There are pairs of main and augmented leads which lay at right angles to each other, called orthogonal components, these are: lead I and aVF, lead II and aVL and lead III and aVR. Einthoven’s formula is lead I + lead III = lead II. The axis of Einthoven’s triangle can be estimated by looking at orthogonal axes, the easiest to look at are lead I and aVF.


The patient is in sinus rhythm and has a normal heart rate of 78 bpm. The P wave is seen to be longer than 120 ms with notches. The PR interval is prolonged, there is an absence of Q waves in V5-V6 and there is ST elevation in V2-V4.





A standard ECG has a paper speed of 25 m/s, each small 1 mm square is 0.04s (40 ms) and each large box is 0.2s (200 ms). By counting the number of R waves in the 10 second rhythm strip (lead II), the heart rate can be calculated. This shows if the SA (sinoatrial) node is depolarising at an appropriate time. The SA node is known as the “natural pacemaker” (Guyton and Hall, 2006) due to it being the first group of cells creating rhythmic impulses and sending them throughout the heart, to other cardiomyocytes. The SA node controls the depolarisation of other nodes, directly controlling the heart rate. There are 13 R waves on the rhythm strip, there is a heart rate of 78 bpm (beats per minute). This heart rate is within the normal range for an adult, as it is between 60-100 bpm.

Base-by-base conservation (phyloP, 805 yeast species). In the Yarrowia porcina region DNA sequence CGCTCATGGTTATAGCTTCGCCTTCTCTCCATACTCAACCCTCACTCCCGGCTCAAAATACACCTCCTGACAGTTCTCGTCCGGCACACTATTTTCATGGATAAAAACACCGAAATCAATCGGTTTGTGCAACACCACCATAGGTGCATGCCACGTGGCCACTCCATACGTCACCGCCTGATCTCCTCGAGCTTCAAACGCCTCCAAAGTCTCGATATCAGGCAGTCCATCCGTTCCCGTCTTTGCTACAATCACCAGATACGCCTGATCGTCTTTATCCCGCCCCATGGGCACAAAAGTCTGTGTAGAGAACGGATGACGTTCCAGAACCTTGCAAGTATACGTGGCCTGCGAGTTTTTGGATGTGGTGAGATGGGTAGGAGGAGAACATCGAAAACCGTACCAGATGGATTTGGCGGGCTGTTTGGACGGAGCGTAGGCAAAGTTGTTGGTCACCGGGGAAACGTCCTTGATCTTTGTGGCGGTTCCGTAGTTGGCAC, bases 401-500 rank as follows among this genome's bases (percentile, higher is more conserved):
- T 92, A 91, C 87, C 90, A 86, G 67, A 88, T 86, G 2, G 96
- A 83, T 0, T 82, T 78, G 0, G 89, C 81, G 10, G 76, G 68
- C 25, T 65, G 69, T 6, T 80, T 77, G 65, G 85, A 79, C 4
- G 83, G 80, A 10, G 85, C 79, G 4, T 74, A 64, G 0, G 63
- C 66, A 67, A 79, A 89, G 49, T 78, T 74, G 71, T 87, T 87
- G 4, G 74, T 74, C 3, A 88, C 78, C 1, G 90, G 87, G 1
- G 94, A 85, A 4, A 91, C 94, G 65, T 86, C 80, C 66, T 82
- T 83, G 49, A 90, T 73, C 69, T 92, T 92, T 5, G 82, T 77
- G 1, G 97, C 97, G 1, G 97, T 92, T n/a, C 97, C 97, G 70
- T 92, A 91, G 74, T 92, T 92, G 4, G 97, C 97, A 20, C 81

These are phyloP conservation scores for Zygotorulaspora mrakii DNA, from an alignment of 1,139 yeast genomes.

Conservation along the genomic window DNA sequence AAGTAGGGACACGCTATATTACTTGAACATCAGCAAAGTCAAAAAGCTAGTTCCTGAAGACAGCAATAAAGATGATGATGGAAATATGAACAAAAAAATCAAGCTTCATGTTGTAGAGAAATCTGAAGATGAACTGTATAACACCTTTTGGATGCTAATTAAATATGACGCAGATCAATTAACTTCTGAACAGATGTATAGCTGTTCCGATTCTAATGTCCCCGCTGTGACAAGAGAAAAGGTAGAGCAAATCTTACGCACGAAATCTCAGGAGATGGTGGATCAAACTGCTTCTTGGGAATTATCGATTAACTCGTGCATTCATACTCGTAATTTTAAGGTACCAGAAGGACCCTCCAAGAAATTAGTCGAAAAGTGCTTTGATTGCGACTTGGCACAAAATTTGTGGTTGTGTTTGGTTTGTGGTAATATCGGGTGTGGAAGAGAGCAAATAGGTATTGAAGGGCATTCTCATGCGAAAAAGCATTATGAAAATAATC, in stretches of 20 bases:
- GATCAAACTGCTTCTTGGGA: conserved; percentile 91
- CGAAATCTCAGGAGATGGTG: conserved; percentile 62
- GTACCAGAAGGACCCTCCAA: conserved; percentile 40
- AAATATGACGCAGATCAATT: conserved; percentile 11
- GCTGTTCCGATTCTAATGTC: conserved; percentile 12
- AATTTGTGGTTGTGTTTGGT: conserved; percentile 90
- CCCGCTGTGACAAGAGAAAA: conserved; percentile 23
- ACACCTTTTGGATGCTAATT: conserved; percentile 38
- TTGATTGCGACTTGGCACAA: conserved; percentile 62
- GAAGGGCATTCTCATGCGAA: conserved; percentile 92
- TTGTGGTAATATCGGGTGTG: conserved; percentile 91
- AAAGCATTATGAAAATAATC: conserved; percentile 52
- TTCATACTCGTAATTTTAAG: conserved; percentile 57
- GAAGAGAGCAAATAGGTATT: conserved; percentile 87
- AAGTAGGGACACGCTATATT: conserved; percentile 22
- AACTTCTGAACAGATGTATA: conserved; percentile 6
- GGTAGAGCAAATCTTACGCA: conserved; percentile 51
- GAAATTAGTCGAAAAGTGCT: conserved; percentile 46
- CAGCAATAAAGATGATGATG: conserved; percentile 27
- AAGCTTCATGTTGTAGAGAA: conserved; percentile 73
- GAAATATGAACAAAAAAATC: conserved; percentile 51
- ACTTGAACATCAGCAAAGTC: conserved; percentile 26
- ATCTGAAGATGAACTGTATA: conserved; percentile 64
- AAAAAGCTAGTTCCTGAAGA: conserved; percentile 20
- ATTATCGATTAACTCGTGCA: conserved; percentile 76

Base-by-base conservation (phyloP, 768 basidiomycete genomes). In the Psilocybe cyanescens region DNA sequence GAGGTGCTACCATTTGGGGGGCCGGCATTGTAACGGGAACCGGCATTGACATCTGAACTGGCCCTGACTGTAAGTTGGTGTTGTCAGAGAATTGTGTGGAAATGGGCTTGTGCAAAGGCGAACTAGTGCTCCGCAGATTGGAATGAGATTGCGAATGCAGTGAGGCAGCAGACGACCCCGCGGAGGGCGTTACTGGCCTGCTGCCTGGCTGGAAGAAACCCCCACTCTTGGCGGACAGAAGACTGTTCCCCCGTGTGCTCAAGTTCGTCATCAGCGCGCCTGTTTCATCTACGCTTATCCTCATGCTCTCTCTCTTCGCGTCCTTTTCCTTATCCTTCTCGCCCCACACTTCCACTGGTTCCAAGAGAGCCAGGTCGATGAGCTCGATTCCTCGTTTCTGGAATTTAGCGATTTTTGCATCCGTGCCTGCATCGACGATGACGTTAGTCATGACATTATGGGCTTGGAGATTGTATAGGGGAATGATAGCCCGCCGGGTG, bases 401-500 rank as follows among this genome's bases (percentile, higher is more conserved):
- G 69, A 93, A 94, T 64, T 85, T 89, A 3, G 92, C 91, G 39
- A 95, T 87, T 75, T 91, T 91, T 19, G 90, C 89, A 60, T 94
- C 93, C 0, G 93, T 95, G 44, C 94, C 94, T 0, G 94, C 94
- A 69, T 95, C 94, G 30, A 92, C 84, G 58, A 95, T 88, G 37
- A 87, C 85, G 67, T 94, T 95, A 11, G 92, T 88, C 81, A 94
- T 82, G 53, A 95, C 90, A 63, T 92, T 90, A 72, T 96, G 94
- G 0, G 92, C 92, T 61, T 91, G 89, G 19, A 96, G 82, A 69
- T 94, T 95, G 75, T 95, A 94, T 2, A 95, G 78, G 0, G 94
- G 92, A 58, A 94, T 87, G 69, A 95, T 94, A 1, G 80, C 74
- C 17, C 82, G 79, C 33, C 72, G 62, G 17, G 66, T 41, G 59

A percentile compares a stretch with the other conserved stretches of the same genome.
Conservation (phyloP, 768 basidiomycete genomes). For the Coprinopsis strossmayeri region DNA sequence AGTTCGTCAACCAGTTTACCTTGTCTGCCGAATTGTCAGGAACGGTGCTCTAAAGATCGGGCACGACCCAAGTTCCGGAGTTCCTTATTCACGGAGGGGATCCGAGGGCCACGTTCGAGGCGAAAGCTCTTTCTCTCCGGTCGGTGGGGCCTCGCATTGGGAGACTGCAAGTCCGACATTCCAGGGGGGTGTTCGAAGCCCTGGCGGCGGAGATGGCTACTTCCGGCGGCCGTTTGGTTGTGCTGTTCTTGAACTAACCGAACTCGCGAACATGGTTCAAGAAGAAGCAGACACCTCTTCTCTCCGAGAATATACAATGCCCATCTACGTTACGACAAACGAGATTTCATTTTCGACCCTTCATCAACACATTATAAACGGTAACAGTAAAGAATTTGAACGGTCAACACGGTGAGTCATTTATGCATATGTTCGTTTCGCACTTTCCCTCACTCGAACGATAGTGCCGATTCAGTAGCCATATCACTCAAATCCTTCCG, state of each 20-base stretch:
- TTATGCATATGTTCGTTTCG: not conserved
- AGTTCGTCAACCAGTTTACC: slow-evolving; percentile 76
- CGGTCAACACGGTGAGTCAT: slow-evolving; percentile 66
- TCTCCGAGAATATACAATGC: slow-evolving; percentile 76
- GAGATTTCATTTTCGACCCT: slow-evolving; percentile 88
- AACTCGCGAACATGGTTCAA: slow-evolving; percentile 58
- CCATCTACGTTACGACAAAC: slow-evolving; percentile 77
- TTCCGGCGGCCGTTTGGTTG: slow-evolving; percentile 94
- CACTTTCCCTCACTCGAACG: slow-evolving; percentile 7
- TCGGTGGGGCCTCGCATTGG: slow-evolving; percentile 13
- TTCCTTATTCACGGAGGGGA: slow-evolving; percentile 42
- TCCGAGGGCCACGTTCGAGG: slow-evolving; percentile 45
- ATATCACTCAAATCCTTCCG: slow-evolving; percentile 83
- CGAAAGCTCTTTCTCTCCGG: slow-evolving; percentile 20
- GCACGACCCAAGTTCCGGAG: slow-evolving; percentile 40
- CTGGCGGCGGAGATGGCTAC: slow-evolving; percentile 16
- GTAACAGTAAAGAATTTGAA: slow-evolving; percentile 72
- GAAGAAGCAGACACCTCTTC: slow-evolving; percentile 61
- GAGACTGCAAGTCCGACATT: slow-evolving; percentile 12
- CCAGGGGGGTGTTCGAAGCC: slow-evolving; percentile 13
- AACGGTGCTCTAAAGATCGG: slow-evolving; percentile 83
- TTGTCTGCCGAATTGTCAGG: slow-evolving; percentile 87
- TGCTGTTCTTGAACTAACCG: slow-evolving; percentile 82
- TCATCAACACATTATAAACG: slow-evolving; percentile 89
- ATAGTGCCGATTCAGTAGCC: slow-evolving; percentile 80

The rhythm of the heart can be seen in the rhythm strip (lead II). There should be a P wave seen before every QRS, the QRS complex should not be too wide or narrow (between 70-100ms), and there should be a T wave after every QRS complex. The morphology of the P wave, QRS complex and T wave should be smooth. The rhythm is regularly regular in lead II, with a P wave before every QRS complex, the QRS is not too wide or narrow, and the T wave is seen after every QRS complex. The rhythm was measured by calculating the time between each R wave.



There are four different axis; the normal axis deviation is between -30° and +90°, left axis deviation (LAD) which is less than -30°, right axis deviation (RAD) which is greater than +90° and extreme axis deviation between -90° and 180°. There are three main ways to determine the axis of the heart; the quadrant method, the three-lead analysis, or the isoelectric lead analysis.





Figure 4:https://litfl.com/ecg-axis-interpretation/

From the quadrant method, lead I and aVF are examined. Lead I is positive and aVF is negative. There is a left axis deviation in the ECG.